5 Tips on Becoming a Photojournalist
The Parable of the Tigers, the Strawberries, and the Photojournalist is one of my favorites because it’s about living in the moment. Acceptance, freedom, and surrender. No matter what faces you – whether you’re starting a career as a photojournalist or retiring from years of working as a social worker and finally ready to start your “real” life – your best life awaits if you live in the moment.
If you want to become a photojournalist, you need to find the balance between strategic hard work and surrender in the present moment. Enjoy every step in your journey into a photojournalism career, for these are the good old days.
Specialize in a niche of photojournalism
Where in the world was the photojournalist in the Parable of the Tigers and Strawberries? I don’t know, and it doesn’t matter. What matters is that you locate yourself in a specific niche of photojournalism. Many successful photojournalists combine general travel or photography assignments with a specialty in Africa, people, animals, fishing, or another subject.
Take a long term view of your career as a photojournalist
“When I was a newspaper travel editor I would get 30 or 40 submissions a day,” says Australian travel writer and editor Gareth Powell in The Portable Writer’s Conference. “Most were rubbish. In the end, as a means of self-defense, I had a list of 20 or 30 professional writers I knew I could depend on. They were paid reasonable money and delivered good stories.”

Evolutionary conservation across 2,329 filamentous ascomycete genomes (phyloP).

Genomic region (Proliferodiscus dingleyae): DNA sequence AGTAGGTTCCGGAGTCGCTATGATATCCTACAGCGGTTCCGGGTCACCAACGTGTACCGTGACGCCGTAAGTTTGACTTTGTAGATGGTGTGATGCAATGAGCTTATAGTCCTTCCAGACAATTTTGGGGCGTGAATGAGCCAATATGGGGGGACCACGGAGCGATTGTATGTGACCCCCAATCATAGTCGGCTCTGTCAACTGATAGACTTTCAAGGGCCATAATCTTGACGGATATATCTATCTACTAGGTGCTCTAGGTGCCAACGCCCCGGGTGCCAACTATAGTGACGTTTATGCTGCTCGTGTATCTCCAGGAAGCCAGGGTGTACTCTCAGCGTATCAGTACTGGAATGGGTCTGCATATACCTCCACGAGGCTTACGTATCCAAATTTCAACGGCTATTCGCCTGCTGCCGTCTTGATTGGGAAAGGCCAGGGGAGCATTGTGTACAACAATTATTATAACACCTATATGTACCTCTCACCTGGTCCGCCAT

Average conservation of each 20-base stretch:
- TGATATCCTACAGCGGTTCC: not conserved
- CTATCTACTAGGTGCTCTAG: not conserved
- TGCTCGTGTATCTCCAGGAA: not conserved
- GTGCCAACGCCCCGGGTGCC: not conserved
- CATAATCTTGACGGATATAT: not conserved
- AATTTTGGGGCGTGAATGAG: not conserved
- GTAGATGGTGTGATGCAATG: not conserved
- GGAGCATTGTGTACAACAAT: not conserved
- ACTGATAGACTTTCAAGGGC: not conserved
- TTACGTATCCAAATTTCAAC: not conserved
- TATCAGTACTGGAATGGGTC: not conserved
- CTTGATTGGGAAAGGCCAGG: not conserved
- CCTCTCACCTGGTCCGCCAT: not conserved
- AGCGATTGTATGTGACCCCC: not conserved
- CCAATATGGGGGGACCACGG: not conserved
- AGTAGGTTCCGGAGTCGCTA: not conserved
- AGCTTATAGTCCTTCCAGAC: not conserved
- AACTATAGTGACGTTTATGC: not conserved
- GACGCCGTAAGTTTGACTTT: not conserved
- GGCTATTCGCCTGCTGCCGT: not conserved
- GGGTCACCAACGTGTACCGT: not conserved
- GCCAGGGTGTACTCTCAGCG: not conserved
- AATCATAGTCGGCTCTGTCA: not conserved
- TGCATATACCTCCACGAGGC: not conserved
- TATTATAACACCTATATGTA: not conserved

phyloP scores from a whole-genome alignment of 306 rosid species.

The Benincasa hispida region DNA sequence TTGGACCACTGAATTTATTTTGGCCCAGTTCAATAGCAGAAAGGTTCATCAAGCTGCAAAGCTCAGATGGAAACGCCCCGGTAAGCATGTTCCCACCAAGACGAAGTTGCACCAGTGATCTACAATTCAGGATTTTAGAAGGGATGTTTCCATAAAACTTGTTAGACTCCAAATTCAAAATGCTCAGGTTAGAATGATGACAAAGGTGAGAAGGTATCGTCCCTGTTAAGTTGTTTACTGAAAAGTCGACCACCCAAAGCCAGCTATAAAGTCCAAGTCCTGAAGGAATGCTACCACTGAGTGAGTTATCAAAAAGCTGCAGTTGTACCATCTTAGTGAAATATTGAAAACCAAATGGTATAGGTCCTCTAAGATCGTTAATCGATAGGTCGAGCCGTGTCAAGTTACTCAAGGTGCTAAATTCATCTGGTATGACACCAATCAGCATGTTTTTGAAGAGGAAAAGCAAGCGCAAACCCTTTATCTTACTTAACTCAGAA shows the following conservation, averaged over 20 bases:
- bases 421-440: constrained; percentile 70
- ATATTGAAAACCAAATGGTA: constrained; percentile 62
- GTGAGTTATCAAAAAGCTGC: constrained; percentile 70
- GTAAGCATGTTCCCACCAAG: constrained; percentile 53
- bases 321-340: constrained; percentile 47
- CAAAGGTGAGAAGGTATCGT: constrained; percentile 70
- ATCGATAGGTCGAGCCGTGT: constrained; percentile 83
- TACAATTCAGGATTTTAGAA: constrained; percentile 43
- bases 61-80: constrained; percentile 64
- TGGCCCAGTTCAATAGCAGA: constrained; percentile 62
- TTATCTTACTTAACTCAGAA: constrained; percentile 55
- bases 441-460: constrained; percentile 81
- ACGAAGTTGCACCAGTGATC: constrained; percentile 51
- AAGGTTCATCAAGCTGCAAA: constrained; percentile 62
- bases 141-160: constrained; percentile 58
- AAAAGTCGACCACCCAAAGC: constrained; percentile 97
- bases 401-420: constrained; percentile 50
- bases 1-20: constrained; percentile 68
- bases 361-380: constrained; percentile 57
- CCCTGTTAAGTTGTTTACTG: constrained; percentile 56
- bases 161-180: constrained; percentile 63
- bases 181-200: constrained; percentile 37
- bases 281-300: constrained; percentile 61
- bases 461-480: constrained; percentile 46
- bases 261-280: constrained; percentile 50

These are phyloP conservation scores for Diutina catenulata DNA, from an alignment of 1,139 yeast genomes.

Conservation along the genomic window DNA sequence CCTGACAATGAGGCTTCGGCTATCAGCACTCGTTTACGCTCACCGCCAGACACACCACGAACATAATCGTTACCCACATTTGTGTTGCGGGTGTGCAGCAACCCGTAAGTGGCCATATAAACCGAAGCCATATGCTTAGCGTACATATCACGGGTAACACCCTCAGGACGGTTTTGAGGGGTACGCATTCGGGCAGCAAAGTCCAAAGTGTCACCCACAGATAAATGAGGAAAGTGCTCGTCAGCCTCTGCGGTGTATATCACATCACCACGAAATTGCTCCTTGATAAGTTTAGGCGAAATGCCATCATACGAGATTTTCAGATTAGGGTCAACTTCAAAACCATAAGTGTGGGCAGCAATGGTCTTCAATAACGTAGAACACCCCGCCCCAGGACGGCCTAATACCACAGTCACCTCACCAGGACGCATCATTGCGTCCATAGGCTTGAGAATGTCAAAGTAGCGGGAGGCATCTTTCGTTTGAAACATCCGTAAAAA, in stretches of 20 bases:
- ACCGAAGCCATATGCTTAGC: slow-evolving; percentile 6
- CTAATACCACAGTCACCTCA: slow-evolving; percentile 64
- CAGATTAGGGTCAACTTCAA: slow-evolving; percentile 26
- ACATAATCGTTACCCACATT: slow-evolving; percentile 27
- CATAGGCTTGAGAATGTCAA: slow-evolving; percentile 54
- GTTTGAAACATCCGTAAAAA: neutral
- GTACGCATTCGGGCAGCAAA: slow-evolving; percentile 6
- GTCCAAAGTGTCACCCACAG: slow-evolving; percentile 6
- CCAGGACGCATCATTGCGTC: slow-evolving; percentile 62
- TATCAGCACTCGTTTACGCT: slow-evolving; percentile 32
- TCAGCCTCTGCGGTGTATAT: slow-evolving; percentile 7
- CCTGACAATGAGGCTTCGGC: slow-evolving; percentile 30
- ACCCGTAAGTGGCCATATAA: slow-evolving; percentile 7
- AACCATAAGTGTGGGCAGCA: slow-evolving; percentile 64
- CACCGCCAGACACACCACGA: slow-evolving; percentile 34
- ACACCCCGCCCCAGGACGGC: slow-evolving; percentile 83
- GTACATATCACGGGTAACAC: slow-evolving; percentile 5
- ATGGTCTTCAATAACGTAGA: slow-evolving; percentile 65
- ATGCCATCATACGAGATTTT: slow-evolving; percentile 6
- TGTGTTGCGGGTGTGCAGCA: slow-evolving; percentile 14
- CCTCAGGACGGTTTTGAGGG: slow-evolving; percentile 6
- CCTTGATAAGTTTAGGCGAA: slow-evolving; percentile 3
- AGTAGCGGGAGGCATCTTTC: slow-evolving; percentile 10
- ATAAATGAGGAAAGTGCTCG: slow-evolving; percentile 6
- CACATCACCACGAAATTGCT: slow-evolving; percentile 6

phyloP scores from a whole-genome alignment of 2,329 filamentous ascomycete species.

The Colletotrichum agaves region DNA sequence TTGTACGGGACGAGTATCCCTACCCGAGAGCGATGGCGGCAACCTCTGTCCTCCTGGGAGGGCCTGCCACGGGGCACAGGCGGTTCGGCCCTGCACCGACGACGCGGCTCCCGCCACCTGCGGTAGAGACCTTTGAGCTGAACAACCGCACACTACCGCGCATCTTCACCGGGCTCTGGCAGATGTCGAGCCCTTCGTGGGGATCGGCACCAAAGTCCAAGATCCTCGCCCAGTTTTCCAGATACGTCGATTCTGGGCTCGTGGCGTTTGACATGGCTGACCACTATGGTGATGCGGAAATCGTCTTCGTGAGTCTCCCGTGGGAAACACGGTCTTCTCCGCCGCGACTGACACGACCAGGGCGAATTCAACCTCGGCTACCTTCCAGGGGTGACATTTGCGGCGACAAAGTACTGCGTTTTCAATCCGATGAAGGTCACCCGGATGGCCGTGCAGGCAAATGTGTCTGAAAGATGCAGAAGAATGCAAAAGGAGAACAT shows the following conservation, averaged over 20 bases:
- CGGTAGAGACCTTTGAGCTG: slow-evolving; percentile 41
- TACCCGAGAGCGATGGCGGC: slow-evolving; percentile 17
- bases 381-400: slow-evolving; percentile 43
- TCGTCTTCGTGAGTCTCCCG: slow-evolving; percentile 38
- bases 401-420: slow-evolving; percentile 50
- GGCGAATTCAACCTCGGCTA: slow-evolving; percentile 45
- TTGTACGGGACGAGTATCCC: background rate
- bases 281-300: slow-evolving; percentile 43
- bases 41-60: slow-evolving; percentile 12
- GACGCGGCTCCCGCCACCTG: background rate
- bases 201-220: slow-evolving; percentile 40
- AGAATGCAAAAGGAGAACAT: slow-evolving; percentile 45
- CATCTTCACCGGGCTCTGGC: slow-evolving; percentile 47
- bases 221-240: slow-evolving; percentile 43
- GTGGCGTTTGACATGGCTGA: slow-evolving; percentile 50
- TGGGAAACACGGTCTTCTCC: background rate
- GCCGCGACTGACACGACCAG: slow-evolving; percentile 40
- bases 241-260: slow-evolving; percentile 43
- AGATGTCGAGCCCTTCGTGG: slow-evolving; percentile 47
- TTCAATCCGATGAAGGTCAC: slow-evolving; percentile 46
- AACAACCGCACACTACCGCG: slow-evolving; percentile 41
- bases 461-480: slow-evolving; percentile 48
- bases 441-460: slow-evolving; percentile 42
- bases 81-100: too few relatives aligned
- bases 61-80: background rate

It takes years to become one of those professional photojournalists that travel editors depend on. That’s why I used the Parable of the Tiger and the Strawberries: to encourage you to enjoy every moment of the journey towards becoming a photojournalist! It will take time, so you need to savor this moment.
Always submit your best work
Reread the travel editor’s tip on how to become a photojournalist. Note that he said most of the submissions he received were garbage. Do you think the people pitching those travel photos and stories knew they were sending garbage? How will you avoid this pitfall? Take photojournalism courses, read books on how to become a photojournalist, learn how to run a freelance business, ask a professional photojournalist if she will mentor or coach you.
Avoid the obvious photojournalism markets
Of course you want to get your photos and/or stories published in National Geographic! But the most popular travel magazines and newspaper sections are overwhelmed with pitches, photos, manuscripts, and submissions from eager people just like you who want to become photojournalists.
Look through 2015 Photographer’s Market, and pitch the less popular, less well-known travel magazines, websites, and blogs.
Learn how to repackage your submissions
Don’t limit yourself to one type of story or set of photos per destination. Every trip you take is potential fodder for many different types of photography, targeted for different travel markets. That’s why the Photographer’s Market is so useful – it allows you to keep your hand in many tills.
What do you think about these tips on how to become a photojournalist? Comments welcome below! These same tips work for becoming a freelance writer, by the way 🙂